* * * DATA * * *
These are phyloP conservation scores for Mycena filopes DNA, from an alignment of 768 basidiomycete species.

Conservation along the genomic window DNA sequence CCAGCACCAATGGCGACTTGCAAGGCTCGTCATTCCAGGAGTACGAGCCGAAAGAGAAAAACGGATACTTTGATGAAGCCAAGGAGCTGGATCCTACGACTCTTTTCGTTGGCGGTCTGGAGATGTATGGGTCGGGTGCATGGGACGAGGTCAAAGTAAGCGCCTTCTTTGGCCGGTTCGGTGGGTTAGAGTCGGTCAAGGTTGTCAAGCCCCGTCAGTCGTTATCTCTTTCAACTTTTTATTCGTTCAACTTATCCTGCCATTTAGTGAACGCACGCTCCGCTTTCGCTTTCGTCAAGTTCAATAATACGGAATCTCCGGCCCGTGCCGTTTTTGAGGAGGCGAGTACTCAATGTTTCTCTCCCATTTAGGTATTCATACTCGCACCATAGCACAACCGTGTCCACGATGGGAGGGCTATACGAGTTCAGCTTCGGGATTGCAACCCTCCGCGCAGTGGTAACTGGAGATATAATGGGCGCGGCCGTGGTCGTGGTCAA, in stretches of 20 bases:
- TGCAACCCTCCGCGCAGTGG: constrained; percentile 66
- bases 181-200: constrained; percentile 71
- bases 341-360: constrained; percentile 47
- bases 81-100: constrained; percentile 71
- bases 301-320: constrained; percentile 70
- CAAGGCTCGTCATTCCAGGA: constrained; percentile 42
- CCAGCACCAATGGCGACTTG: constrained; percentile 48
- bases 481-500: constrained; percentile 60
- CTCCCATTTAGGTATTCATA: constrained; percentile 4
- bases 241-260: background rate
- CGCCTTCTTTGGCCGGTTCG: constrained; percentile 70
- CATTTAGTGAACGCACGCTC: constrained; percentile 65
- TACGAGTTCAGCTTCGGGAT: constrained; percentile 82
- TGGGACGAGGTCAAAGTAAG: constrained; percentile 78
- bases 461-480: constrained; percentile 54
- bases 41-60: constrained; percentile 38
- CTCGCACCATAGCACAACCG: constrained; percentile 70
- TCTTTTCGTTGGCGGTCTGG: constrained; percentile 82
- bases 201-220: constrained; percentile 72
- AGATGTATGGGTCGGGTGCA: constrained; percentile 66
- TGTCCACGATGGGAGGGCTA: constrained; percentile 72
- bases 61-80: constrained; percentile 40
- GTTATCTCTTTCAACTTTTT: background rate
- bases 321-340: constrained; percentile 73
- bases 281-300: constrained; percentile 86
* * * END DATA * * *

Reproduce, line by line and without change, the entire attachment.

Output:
These are phyloP conservation scores for Mycena filopes DNA, from an alignment of 768 basidiomycete species.

Conservation along the genomic window DNA sequence CCAGCACCAATGGCGACTTGCAAGGCTCGTCATTCCAGGAGTACGAGCCGAAAGAGAAAAACGGATACTTTGATGAAGCCAAGGAGCTGGATCCTACGACTCTTTTCGTTGGCGGTCTGGAGATGTATGGGTCGGGTGCATGGGACGAGGTCAAAGTAAGCGCCTTCTTTGGCCGGTTCGGTGGGTTAGAGTCGGTCAAGGTTGTCAAGCCCCGTCAGTCGTTATCTCTTTCAACTTTTTATTCGTTCAACTTATCCTGCCATTTAGTGAACGCACGCTCCGCTTTCGCTTTCGTCAAGTTCAATAATACGGAATCTCCGGCCCGTGCCGTTTTTGAGGAGGCGAGTACTCAATGTTTCTCTCCCATTTAGGTATTCATACTCGCACCATAGCACAACCGTGTCCACGATGGGAGGGCTATACGAGTTCAGCTTCGGGATTGCAACCCTCCGCGCAGTGGTAACTGGAGATATAATGGGCGCGGCCGTGGTCGTGGTCAA, in stretches of 20 bases:
- TGCAACCCTCCGCGCAGTGG: constrained; percentile 66
- bases 181-200: constrained; percentile 71
- bases 341-360: constrained; percentile 47
- bases 81-100: constrained; percentile 71
- bases 301-320: constrained; percentile 70
- CAAGGCTCGTCATTCCAGGA: constrained; percentile 42
- CCAGCACCAATGGCGACTTG: constrained; percentile 48
- bases 481-500: constrained; percentile 60
- CTCCCATTTAGGTATTCATA: constrained; percentile 4
- bases 241-260: background rate
- CGCCTTCTTTGGCCGGTTCG: constrained; percentile 70
- CATTTAGTGAACGCACGCTC: constrained; percentile 65
- TACGAGTTCAGCTTCGGGAT: constrained; percentile 82
- TGGGACGAGGTCAAAGTAAG: constrained; percentile 78
- bases 461-480: constrained; percentile 54
- bases 41-60: constrained; percentile 38
- CTCGCACCATAGCACAACCG: constrained; percentile 70
- TCTTTTCGTTGGCGGTCTGG: constrained; percentile 82
- bases 201-220: constrained; percentile 72
- AGATGTATGGGTCGGGTGCA: constrained; percentile 66
- TGTCCACGATGGGAGGGCTA: constrained; percentile 72
- bases 61-80: constrained; percentile 40
- GTTATCTCTTTCAACTTTTT: background rate
- bases 321-340: constrained; percentile 73
- bases 281-300: constrained; percentile 86